I read this article from Volup2.com and I mostly disagreed with it.
Is there fat shaming in comedy?
Do I hate it?
But the two examples used are, I believe, are extremes – Bill Maher is a well-known fat hater. He is the kind of person who cannot be dissuaded by science and facts from his pathological fear and hatred of fat. Nicole Arbour posted an infamous rant about fat people, and except for the likes of Bill Maher, was pretty much universally condemned for it.
Bad fat comedy is no longer a guaranteed laugh.
More and more, audiences can spot offensive fat humor and are not willing to put up with it. They groan or boo or simply refuse to react to it.
Is there good fat humor?
I think so.
The article talks about the famous clip from SNL where Patrick Swayze and Chris Farley have a dance off in a Chippendale audition. It’s classic. It’s hilarious.
Why? Because of the juxtaposition of their sizes and the talent they both display. Different talents, to be sure, but both are talented.
It is sometimes funny to show a fat person performing in a traditionally not-fat art form – such as ballet; but it for me it only works when the fat person possesses the skills and talent necessary.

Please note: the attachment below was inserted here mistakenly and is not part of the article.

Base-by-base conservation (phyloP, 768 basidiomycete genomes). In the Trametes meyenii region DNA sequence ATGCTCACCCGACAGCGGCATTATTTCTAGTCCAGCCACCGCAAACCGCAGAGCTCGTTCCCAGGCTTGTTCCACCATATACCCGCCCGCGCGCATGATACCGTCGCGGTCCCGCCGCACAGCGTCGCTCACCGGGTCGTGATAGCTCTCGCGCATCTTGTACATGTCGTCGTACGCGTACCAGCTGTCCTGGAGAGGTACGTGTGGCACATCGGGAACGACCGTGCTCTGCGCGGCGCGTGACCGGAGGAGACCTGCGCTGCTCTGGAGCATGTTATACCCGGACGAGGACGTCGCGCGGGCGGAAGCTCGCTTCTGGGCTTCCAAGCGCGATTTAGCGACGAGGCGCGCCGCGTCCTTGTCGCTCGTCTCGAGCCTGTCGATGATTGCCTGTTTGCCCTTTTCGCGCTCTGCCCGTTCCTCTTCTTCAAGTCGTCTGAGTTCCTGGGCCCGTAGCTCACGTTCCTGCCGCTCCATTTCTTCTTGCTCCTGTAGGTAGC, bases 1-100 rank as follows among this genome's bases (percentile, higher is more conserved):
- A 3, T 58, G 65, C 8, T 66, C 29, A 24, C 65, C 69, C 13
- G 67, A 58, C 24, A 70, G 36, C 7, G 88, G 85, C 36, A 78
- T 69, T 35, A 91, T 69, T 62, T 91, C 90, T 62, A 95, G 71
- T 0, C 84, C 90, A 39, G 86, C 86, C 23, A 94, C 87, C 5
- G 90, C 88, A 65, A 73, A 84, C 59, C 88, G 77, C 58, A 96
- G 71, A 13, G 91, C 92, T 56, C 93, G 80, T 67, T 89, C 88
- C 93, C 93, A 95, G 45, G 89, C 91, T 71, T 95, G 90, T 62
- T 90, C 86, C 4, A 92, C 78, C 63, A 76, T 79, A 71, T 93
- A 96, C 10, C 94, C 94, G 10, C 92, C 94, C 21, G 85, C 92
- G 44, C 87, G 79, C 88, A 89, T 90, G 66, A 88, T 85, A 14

The element of surprise and having to come face to face with (and recognize) our own prejudices about what a fat body can do is part of what makes it funny. You are not only laughing with the person (not at), you are also laughing at yourself.
It’s called physical comedy.
And physical comedy includes all types of physiques.
And like any type of comedy, some of it works and some of it doesn’t.
Chris Farley was a king of physical comedy.
Rosanne Barr, not a physical comic and despite the nasty piece of work she became, proved that fat comedy can work.
I can personally tell you there are some intrinsically funny things that can happen to you when you’re fat. Just as there are some intrinsically funny things that can happen to you when you’re old or when you’re black or when you’re a thin cis white man or woman. And all of these things can be successfully plumbed by a comedian for comedy gold.
Comedy is mostly about the human experience, and there are all kinds of humans, and we can celebrate and laugh at those things that make us the humans we are.
It’s about attitude, but it’s mostly about intent.
Hate is hate, no matter how you dress it up. And hate is seldom (if ever) something you can laugh at.
I get so aggravated when comics boo-hoo about how they can’t perform any type of comedy they want.
Of course, they can perform any type of comedy they want.
What they can’t demand is that the audience find it funny. They can’t demand that the audience not find it offensive.
And they can’t force venues to book them when the audience doesn’t want to see them or hear what they have to say. It’s called show “business” for a reason.
Comedians have to stop blaming the audience when it’s the material (and the creator of that material) that is to blame.